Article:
Accessible Requires Authentication Published by De Gruyter July 20, 2020

The challenges of diagnosing diabetes in childhood

Mairi Pucci ORCID logo, Marco Benati, Claudia Lo Cascio, Martina Montagnana and Giuseppe Lippi
From the journal Diagnosis


Diabetes is one of the most prevalent diseases worldwide, whereby type 1 diabetes mellitus (T1DM) alone involves nearly 15 million patients. Although T1DM and type 2 diabetes mellitus (T2DM) are the most common types, there are other forms of diabetes which may remain often under-diagnosed, or that can be misdiagnosed as being T1DM or T2DM. After an initial diagnostic step, the differential diagnosis among T1DM, T2DM, Maturity-Onset Diabetes of the Young (MODY) and others forms has important implication for both therapeutic and behavioral decisions. Although the criteria used for diagnosing diabetes mellitus are well defined by the guidelines of the American Diabetes Association (ADA), no clear indications are provided on the optimal approach to be followed for classifying diabetes, especially in children. In this circumstance, both routine and genetic blood test may play a pivotal role. Therefore, the purpose of this article is to provide, through a narrative literature review, some elements that may aid accurate diagnosis and classification of diabetes in children and young people.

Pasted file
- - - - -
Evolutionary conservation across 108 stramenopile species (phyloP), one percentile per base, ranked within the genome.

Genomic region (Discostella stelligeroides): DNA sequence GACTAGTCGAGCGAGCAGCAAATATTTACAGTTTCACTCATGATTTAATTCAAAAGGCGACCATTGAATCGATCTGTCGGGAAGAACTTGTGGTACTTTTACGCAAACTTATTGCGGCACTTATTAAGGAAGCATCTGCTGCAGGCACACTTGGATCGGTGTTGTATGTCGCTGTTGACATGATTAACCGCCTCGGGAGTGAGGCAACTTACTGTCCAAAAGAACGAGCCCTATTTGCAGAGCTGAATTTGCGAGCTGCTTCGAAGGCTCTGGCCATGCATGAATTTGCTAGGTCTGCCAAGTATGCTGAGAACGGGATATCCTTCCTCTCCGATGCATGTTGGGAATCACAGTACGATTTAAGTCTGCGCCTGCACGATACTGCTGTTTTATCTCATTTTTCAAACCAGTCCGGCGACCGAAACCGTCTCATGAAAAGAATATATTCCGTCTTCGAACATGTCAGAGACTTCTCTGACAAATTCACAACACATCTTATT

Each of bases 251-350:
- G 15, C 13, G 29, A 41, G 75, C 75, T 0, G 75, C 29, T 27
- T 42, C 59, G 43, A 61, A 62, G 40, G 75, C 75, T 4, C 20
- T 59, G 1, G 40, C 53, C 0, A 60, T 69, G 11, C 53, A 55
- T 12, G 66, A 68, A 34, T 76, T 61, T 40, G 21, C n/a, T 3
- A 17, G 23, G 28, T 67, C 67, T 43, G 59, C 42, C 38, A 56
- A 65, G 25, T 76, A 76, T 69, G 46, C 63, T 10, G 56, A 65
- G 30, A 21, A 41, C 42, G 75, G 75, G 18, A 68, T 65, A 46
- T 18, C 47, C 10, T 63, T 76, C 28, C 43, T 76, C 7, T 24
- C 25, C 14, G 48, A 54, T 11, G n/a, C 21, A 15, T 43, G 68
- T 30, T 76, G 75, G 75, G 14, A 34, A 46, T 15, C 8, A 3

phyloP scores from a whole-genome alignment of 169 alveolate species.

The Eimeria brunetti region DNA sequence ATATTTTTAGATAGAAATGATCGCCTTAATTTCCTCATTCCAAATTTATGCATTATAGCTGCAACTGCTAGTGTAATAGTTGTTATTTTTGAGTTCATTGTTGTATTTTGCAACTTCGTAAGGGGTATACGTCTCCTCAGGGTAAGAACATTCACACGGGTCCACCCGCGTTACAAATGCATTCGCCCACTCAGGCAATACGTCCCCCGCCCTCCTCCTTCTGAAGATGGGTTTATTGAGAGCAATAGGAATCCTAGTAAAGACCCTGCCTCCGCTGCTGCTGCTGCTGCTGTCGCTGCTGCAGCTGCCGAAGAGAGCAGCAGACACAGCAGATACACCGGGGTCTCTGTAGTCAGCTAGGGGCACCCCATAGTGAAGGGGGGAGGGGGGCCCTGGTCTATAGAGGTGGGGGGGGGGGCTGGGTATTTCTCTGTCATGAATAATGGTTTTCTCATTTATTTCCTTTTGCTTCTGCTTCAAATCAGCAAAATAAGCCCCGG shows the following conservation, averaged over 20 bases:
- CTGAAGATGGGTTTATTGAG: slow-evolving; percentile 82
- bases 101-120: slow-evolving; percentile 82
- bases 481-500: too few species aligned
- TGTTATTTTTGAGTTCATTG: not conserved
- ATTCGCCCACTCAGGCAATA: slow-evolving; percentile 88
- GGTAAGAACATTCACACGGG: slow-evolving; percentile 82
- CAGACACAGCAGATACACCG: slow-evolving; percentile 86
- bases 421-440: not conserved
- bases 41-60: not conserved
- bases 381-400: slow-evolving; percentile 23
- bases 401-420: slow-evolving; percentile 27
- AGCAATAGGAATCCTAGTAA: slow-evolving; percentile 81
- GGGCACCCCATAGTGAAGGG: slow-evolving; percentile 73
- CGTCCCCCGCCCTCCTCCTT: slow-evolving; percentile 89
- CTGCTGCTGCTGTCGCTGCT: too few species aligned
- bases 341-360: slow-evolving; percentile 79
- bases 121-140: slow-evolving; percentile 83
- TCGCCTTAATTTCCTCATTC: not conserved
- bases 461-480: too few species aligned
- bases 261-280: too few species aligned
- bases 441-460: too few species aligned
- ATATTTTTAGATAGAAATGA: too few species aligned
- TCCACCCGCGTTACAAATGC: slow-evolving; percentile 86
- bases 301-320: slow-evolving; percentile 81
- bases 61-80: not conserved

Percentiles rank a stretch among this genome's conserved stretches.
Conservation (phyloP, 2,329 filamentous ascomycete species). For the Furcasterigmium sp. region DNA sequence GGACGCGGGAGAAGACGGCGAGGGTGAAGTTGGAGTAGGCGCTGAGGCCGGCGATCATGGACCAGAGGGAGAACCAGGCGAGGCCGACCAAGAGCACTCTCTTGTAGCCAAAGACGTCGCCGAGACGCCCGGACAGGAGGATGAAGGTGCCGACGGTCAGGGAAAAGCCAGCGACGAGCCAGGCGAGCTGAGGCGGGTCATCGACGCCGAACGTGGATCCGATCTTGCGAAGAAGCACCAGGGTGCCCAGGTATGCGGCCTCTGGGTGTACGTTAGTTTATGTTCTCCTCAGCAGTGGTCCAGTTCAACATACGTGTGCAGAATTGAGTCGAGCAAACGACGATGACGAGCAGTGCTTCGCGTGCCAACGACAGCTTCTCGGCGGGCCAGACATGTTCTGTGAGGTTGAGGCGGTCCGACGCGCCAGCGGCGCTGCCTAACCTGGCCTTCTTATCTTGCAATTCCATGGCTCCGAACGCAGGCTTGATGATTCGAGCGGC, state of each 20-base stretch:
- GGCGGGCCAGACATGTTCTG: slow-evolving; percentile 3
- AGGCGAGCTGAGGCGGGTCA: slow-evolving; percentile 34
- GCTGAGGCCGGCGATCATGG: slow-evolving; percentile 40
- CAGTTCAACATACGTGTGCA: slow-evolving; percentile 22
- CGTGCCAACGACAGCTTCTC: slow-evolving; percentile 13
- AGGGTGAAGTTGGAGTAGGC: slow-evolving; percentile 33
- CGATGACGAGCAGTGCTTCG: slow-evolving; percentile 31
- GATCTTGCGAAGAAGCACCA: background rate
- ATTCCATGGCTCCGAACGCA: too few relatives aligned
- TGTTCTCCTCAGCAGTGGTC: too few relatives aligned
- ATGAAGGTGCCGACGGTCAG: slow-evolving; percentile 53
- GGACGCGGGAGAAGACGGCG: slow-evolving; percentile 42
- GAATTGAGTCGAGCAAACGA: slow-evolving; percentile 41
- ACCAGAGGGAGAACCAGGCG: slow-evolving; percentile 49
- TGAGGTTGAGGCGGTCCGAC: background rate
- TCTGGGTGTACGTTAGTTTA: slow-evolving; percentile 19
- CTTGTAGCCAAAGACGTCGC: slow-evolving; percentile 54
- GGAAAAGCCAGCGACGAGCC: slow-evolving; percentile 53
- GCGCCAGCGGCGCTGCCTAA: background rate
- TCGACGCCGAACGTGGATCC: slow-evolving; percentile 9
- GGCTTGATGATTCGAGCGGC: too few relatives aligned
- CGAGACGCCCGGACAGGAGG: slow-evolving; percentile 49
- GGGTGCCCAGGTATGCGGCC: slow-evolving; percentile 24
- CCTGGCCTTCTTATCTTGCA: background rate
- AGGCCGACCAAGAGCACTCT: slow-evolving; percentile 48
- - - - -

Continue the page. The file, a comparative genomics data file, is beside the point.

Corresponding author: Mairi Pucci, MD, Clinical Biochemistry Section, Department of Neurosciences, Biomedicine and Movement Sciences, P.le L.A Scuro, 10, 37134, Verona, Italy, Phone: +39 045 8124512, Fax: +04 581 24514, E-mail:

  1. Research funding: None declared.

  2. Author contributions: All authors have accepted responsibility for the entire content of this manuscript and approved its submission.

  3. Competing interests: Authors state no conflict of interest.


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Received: 2020-03-17
Accepted: 2020-06-22
Published Online: 2020-07-20
Published in Print: 2021-08-26

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